1. Hiya Nikki … I had one of those classes too. Luckily for me it was 1969, I was in Primary school, (Years 1-6 in Australia) ten years old, and Apollo 11 had just landed on the moon.

      I wrote a poem called ‘Armstrong, Aldrin, and Collins’, wherein I repeated their names every second line. (which is all I can remember of it now) My ten-year-old self though it very avant guarde, but I do remember my teacher being a bit snarky because it wasn’t an ‘essay’.


  3. I have a file on my PC called Observations and Ideas. The whole point of the file is very much in line with Widdershins’ experience. Here’s a sample of what I’ve gathered over the years:

    Dowdy weather. Gray November day, closed in by flat gray clouds with no shape to them, like an old woman dressed in faded clothes years out of date.

    Strange thunder. At 3:30 in the morning it woke me, a rimshot on a bass drum. Or perhaps the thudding footsteps of an enormous giant. Boom. Boom. Boom. No rumbling, no grumbling, just short, discrete booms, drawing inexorably closer. Are these booms associate with lightning strikes to the ground, not between clouds? The rain lashed nearly sideways in huge sheets, smacking against windowpanes, undeterred by the overhanging eaves. The clouds drenched the earth with nearly an inch of rain in 20 minutes. Then the tornado sirens went off. I took the dogs downstairs to relative safety, but Lucifur kept trying to go back upstairs, to his usual refuge in the bathtub. I finally brought down two leashes, hooking Lucifur’s around a chair leg. Shadow’s I laid on top of the crate. She was locked in, and it’s a safe place to be. I crept back upstairs, but only halfway–far enough to look over the edge of the floor to see the TV. It was bad.

    Driving to work, I sprayed through small lakes of water in low places, but also on hillsides. It couldn’t drain off fast enough, and sometimes a pool would stretch for nearly a block. The car shushed softly through the water, great wings unfolding on either side.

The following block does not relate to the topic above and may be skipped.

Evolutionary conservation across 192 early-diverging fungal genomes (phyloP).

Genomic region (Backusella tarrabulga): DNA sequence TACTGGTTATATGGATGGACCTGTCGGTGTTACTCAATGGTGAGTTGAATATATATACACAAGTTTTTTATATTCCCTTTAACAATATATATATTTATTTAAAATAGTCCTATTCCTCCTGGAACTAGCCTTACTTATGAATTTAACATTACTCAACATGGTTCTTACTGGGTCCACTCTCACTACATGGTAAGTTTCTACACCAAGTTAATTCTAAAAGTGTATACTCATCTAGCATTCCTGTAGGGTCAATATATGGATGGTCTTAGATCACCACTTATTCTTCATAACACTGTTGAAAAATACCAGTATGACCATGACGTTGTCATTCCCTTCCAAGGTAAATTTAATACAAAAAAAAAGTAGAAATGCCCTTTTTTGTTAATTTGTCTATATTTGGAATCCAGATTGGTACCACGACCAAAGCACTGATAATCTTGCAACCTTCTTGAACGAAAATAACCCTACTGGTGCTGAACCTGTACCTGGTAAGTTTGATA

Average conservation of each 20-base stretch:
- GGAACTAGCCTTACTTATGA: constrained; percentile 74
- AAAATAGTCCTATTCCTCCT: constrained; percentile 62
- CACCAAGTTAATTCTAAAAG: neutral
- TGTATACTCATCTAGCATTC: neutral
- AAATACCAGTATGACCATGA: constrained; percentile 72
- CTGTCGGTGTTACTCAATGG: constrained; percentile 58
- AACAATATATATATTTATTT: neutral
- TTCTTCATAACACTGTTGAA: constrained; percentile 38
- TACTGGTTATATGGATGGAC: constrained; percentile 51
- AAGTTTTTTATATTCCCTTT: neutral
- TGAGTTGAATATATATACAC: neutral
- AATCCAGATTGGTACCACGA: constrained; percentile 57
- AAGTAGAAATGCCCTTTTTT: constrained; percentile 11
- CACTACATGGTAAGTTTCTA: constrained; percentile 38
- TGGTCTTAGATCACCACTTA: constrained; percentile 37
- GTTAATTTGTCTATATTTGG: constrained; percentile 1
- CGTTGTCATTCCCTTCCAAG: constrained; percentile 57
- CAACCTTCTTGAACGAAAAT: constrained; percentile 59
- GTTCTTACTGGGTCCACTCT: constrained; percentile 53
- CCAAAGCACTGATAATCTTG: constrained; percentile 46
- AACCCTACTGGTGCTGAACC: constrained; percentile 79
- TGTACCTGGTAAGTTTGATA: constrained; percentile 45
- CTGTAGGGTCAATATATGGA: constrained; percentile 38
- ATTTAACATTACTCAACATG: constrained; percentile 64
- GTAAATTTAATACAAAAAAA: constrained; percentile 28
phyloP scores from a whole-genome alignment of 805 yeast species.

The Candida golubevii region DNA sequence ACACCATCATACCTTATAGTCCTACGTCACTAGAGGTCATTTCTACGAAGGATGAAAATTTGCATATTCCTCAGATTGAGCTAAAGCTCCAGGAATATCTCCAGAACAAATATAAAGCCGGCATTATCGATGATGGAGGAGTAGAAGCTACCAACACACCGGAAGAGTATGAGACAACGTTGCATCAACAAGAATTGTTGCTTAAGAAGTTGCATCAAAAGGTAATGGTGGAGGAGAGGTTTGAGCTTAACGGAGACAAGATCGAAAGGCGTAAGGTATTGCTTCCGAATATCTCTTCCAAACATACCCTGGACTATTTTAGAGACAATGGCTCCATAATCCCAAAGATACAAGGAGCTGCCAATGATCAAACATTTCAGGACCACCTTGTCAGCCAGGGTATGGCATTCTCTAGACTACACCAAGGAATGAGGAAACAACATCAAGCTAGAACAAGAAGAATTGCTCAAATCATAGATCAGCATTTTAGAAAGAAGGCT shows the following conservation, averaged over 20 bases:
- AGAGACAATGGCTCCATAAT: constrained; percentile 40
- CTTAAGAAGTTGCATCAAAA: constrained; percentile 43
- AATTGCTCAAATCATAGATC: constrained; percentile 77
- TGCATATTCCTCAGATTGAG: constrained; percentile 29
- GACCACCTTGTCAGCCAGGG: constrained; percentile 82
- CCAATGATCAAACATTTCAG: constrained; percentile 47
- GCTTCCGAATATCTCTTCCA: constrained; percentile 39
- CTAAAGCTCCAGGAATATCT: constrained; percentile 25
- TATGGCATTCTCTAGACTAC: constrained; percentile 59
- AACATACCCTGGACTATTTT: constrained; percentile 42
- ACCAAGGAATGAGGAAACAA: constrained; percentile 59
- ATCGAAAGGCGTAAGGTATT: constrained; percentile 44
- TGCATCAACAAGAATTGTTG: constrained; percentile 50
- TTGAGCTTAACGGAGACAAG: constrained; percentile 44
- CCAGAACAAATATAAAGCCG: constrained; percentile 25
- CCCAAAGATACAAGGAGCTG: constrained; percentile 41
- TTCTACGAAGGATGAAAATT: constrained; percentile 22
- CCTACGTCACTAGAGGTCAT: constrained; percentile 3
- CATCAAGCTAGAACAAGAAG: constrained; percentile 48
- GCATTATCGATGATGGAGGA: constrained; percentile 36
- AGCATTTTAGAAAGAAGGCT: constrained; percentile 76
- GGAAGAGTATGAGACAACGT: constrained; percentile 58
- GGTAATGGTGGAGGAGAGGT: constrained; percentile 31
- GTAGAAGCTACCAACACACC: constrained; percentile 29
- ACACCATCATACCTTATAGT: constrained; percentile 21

Looking out over the airplane’s engine, the clouds below looked like the grayish surface of a huge cauldron of greasy soup, boiling gently with bumpy cumulus clouds scattered across its broad surface.

    Thank you for this post. it reminds me that I haven’t kept up with this file very well, and I need to keep it at my elbow so I don’t forget to add to it.

    1. You’re welcome, Marti 😀 …What a brilliant idea! I have a ‘story ideas’ folder, but your ‘Observations’ one is something I hadn’t thought of. *whacks head on desk* It’s like having a photograph album of memories.

      It’s so easy to lose those ‘flashes’ of inspiration/observation that don’t immediately spark a story, or a scene in a story.

      Thanks for sharing your concept.

      Note to self: Must replace notebook (the paper kind) in bicycle pannier, and set up ‘Observations’ folder on computer.

  4. Thanks Widdershins, weather/environment is an important part of the writing and sometimes I like to think – a character that has a driving force in the story. I use weather I’ve experience to set up moods, tones and textures for characters or scenes, such as: ice in Alaska, rains of Bay Area and in Rocky Mountains, winds of dust, rain or snow in the Great Plains. Each has power.

    1. When you think of how much time us humans spend talking about the weather it’s not surprising that we’ve endowed it with so much emotion, and there’s nothing like it for a good force majeure story arc.